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Sunday, August 18, 2013

What is Light Scattering?

Light scattering is when light rays undergo multiple reflection and refraction from fibers (and/or fillers & pigments).  Increased light scattering increases brightness in the paper making process.

As discussed in a previous post, the most important of the four things that can happen when light strikes paper, with regard to brightness, is scattering. To understand the phenomenon of scattering, first let us consider the example of a bowl of large glass beads. The colorless and transparent beads easily allow light to pass through them; therefore, the beads appear clear. If we begin to crush the beads with a hammer until they form glass chips, many additional surfaces are formed from which light rays can reflect. Therefore, the bowl of glass chips will appear to be less clear and begin to take on a whitish appearance. As we continue to crush the chips of glass with a hammer into fine glass powder, we will note that the appearance has changed from semi-clear to white. By crushing the glass into powder, we have formed an extremely large number of reflecting surfaces such that each light ray entering the mass of powder will reflect off many particle surfaces before the light ray emerges. In addition to the reflection from each particle surface, a bending of the light ray will occur whenever the light ray goes from air into a glass particle which has a greater density than the air. The light ray will bend again when it emerges from the particle of glass back into the less dense air. This bending of a light ray each time it passes through a glass particle is known as “refraction”.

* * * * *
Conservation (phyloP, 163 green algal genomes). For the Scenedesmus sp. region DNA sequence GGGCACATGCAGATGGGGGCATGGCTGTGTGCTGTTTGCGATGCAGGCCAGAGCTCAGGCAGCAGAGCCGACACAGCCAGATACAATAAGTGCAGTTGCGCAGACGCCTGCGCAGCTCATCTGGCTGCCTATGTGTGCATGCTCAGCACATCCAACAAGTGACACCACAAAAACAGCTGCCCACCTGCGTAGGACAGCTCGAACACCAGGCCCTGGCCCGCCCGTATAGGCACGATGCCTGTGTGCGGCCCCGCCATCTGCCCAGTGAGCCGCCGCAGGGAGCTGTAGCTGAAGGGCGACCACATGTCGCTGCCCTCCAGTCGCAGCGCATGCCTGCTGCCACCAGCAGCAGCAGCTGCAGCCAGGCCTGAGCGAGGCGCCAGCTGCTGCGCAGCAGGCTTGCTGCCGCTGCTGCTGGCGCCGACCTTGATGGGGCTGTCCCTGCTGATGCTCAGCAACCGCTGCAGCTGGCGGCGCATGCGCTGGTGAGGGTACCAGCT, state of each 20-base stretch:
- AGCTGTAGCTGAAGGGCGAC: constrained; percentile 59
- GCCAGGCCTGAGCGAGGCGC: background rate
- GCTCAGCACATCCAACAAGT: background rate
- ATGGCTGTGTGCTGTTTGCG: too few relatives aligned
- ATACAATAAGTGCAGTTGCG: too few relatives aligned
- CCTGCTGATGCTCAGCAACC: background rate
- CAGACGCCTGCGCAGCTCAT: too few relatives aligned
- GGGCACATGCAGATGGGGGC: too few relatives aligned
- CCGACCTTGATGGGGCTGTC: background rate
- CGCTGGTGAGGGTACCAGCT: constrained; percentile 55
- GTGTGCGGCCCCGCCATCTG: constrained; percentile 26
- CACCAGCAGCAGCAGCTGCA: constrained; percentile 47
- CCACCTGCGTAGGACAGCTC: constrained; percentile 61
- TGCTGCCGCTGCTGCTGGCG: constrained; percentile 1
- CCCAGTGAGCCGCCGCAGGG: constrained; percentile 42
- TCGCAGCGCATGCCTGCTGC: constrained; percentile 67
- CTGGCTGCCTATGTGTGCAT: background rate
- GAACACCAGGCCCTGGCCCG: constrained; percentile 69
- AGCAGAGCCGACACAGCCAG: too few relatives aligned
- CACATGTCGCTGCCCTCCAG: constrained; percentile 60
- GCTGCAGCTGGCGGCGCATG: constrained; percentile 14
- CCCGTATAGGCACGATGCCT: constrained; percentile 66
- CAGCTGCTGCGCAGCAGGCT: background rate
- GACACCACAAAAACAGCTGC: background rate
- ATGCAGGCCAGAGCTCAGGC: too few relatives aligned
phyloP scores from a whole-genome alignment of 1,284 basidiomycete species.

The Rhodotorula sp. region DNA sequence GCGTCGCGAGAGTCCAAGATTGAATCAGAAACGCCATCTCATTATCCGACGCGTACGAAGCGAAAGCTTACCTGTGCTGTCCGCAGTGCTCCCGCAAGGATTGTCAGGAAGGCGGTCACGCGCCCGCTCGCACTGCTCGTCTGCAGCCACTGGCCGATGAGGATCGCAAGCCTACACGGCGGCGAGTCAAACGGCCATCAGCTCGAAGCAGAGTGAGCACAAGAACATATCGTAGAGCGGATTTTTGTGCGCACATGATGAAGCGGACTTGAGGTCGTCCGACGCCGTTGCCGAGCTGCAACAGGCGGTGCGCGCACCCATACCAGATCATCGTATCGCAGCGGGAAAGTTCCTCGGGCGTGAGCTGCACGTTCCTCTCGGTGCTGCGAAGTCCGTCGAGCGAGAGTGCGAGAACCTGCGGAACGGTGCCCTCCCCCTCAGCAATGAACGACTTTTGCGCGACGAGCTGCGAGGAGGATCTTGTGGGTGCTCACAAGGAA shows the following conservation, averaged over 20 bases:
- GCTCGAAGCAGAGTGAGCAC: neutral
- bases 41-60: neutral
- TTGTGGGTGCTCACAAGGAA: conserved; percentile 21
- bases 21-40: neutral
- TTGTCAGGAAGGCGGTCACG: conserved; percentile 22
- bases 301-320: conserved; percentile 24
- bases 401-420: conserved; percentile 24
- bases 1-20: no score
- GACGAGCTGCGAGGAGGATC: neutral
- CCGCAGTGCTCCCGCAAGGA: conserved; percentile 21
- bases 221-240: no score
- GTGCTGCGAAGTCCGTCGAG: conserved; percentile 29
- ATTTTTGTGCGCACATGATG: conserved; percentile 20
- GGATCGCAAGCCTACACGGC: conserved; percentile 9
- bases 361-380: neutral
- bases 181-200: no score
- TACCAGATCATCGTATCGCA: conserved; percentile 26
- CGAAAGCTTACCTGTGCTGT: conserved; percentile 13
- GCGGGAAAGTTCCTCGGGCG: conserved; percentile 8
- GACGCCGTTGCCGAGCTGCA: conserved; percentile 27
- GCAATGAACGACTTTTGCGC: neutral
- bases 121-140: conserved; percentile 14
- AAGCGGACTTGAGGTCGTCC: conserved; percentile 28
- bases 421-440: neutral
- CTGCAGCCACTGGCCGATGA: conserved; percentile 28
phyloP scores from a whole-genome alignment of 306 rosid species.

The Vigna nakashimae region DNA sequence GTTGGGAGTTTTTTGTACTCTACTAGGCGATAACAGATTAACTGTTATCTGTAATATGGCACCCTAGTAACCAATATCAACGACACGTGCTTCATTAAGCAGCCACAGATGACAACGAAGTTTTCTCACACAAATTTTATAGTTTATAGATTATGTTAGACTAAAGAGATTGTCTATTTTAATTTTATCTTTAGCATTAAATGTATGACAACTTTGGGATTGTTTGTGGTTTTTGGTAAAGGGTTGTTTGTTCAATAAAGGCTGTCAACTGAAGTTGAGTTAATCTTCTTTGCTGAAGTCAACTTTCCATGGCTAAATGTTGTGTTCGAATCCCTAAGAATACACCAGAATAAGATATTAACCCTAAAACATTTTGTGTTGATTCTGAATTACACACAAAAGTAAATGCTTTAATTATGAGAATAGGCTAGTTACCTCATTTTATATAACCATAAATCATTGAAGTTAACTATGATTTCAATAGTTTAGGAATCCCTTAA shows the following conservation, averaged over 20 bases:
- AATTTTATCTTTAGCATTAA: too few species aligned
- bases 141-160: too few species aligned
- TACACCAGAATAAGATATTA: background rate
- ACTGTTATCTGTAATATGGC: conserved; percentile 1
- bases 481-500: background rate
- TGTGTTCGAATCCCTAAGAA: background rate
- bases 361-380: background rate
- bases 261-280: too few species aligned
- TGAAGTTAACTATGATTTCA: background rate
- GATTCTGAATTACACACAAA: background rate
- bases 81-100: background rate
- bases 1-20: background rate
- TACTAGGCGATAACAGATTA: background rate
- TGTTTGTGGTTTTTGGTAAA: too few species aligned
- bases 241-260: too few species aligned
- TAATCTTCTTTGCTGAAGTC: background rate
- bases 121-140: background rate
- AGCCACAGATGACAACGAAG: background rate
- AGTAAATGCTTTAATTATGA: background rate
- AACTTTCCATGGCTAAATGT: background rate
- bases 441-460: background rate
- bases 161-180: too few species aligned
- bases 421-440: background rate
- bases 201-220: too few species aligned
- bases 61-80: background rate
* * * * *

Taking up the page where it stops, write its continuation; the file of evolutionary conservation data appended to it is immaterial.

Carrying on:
The combination of multiple reflection and refraction as described above is known as light scatter. The interaction of light with cellulosic fibers in paper is very similar to the example of the glass powder as described previously. Cellulosic fibers are essentially colorless and a cross-section of paper can be thought of as a mass of intertwined cellulosic fibers. Each time light strikes a cellulosic fiber, some rays will specularly reflect from the surface of the fiber and other rays will pass through the nearly transparent fiber, being refracted (bent) as they pass through. After the direction of the light ray has been changed by one fiber it will then encounter another fiber and its direction will be changed again. The numerous direction changes cause by multiple reflection and refraction inside the mass of cellulosic fibers results in light rays being scattered in all directions. In sufficient amounts of all wavelengths of light are scattered back in the direction of the viewer, the sheet will appear to be white. This is why refining (breaking the fibers into more small pieces) and additions of pigment/fillers (more surfaces) are used; they increase scattering and, therefore, brightness.

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